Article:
Mira Nair announced her film during the ongoing FICCI Frames. She discussed her film ‘Reluctant Fundamentalist’ and more in a conversation with filmmaker Zoya Akhtar.
She says, “I am proud of being an Indian. I fly everywhere as an Indian.” She confirmed that she had dropped Ranbir Kapoor, who was considered for ‘Reluctant Fundamentalist’. “I had spoken to Ranbir. He is an exuberant actor and I was looking for a widely travelled man who would be able to put forth all his experiences in this role that I have written.”
She confirmed, “I have finalized Riz Ahmed for the film which is based on Pakistani author Mohsin Hamid’s novel by the same name. He is a popular actor in England and I finally found my hero in him.” The film will release in India next month. Talking about her next project she says, “It is based on the book ‘Queen of Katwe’ which narrates the story of a teenage girl Phiona Mutesi, who becomes a chess champion, despite adverse circumstances while living in the slums of Katwe in Kampala, Uganda. The chess prodigy, who was one among a group of kids, learnt chess using bottle caps and a cardboard sheet. Phiona decided to compete at the Chess Olympiad, and now wants to become a Grandmaster.”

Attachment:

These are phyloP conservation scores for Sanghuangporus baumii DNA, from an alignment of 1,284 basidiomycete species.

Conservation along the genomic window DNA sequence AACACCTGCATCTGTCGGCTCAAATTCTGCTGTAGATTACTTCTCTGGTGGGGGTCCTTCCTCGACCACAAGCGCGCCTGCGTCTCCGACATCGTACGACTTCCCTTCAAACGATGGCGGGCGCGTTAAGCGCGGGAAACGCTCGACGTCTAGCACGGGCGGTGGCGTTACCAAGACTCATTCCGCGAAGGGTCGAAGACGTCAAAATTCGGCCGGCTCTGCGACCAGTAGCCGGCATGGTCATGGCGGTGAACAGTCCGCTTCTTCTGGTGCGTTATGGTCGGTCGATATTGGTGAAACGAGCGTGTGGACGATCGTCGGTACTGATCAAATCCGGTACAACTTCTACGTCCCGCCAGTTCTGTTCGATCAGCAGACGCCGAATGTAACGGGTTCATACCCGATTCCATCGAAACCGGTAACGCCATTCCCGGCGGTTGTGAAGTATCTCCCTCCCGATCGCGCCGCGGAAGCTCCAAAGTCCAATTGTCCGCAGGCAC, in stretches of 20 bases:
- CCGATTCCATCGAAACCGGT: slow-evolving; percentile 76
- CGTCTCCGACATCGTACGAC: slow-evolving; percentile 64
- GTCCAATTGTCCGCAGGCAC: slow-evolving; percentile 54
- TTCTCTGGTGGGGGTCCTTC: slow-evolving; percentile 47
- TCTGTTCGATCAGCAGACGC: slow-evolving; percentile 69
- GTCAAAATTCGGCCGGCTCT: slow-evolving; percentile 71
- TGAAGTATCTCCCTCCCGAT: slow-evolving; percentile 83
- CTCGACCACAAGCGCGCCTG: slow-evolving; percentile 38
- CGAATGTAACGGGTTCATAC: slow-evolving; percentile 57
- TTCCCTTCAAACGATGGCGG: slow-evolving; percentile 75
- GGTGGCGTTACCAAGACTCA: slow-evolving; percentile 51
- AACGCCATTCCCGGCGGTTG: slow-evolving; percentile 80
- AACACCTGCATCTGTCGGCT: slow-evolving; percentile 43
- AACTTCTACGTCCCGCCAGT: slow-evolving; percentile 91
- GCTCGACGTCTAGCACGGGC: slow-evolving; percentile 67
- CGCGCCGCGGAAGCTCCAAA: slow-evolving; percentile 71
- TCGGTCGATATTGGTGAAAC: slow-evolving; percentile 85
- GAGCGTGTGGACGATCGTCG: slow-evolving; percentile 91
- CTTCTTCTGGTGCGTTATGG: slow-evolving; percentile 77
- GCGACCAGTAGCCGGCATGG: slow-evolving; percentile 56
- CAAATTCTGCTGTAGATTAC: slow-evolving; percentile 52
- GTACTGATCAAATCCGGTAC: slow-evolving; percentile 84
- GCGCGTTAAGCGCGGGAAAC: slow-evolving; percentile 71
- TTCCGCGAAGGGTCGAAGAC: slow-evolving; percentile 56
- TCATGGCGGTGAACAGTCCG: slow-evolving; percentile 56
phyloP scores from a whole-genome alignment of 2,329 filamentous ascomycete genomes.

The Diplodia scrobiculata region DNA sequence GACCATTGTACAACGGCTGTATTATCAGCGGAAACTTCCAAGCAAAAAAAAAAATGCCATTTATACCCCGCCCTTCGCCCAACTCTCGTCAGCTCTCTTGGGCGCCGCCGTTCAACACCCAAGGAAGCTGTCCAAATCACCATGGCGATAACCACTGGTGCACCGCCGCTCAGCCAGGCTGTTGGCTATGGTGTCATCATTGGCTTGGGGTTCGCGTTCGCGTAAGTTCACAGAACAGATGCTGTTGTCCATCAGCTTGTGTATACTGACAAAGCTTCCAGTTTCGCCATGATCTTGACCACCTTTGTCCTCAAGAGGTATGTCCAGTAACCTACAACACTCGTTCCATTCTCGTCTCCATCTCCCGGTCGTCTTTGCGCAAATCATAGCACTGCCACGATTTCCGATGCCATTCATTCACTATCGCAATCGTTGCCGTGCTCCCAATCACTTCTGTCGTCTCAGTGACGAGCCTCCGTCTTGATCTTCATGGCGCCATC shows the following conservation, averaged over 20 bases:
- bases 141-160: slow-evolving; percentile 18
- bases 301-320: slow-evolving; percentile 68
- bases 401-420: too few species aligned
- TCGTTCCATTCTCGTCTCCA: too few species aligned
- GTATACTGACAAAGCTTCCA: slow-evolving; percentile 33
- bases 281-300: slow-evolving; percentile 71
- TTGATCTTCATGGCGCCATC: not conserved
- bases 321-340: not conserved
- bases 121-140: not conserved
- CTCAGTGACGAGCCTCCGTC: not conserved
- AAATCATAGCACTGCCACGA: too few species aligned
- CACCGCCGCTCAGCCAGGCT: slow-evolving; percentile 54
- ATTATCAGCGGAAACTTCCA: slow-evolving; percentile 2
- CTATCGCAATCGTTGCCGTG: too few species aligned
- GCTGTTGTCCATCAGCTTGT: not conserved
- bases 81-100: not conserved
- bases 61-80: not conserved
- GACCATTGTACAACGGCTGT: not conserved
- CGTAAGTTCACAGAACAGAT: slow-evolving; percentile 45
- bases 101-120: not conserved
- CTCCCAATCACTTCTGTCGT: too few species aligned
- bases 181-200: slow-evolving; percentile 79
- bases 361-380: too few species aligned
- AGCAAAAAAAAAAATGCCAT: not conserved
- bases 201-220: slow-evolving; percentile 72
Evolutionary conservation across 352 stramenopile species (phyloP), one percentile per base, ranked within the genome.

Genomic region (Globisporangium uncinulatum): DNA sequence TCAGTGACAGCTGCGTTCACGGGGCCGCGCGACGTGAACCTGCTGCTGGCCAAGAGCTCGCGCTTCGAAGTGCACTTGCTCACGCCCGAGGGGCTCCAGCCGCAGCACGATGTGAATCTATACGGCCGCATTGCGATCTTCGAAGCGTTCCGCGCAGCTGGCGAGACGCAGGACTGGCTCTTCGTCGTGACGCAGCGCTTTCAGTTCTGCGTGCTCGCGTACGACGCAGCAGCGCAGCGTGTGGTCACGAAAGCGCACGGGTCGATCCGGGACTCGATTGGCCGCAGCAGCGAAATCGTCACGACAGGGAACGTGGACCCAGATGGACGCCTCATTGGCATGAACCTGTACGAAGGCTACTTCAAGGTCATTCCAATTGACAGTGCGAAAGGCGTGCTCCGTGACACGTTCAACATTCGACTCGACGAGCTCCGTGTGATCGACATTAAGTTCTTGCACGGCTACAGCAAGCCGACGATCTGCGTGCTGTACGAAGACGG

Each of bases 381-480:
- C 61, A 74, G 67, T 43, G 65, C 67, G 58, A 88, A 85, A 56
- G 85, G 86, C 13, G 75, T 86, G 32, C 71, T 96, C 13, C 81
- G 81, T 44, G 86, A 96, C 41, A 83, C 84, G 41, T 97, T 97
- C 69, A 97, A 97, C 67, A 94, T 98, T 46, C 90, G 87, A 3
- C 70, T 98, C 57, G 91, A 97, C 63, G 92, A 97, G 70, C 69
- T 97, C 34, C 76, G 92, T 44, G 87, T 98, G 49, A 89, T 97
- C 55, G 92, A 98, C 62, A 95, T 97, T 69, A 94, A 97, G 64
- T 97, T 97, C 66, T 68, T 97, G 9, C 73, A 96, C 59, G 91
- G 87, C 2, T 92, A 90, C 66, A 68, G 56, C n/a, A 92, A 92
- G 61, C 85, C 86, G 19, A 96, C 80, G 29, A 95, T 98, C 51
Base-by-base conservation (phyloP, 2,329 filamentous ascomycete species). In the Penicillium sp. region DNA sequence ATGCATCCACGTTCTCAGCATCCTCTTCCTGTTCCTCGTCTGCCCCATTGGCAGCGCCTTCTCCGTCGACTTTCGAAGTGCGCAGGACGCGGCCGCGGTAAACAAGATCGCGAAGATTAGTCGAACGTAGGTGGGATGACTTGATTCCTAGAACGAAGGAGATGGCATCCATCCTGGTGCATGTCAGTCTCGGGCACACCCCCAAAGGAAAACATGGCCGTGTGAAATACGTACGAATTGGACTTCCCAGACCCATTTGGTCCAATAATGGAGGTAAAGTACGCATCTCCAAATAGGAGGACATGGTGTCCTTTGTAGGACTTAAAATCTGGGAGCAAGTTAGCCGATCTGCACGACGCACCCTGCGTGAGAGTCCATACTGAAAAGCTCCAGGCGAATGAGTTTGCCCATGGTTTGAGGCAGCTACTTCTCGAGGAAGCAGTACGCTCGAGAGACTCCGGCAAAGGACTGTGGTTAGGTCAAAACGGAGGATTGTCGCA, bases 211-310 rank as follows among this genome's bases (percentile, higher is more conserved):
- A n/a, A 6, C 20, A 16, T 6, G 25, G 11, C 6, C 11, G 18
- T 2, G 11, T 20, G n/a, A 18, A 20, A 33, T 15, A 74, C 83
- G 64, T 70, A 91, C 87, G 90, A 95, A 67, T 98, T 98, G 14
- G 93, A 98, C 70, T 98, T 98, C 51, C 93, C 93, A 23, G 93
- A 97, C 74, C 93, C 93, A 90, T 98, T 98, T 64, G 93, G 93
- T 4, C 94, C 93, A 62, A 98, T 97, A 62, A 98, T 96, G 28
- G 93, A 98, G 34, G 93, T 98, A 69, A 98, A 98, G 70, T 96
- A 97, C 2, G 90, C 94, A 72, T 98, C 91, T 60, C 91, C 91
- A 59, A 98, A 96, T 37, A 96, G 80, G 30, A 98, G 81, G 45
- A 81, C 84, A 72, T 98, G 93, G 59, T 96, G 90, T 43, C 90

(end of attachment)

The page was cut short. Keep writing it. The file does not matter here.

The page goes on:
She didn’t reveal more. “I am planning to finish the Broadway musical version of my film ‘Monsoon Wedding’. ‘Salaam Bombay!’ is also being re-released in India to mark its 25th anniversary. After the making of the film we decided to set up an organization for the kids called the Salaam Baalak Trust, which is still going strong.”
She adds, “I grew up in Bhubaneswar, Odisha. My father was a government official. I always pondered over this question: can art change the world? It is then I started reading biographies and was impressed by the lives of people. My mother would also keep narrating me stories while I was just a little girl of seven. While jogging with the village men I got interested in knowing more about the village men. Along with Barry John and Badal Sarkar in Kolkata we turned to writing street plays and would wait for audiences. When I was 21 years old I got a scholarship and started off making documentaries. Later, I got into filmmaking.” By Lipika Varma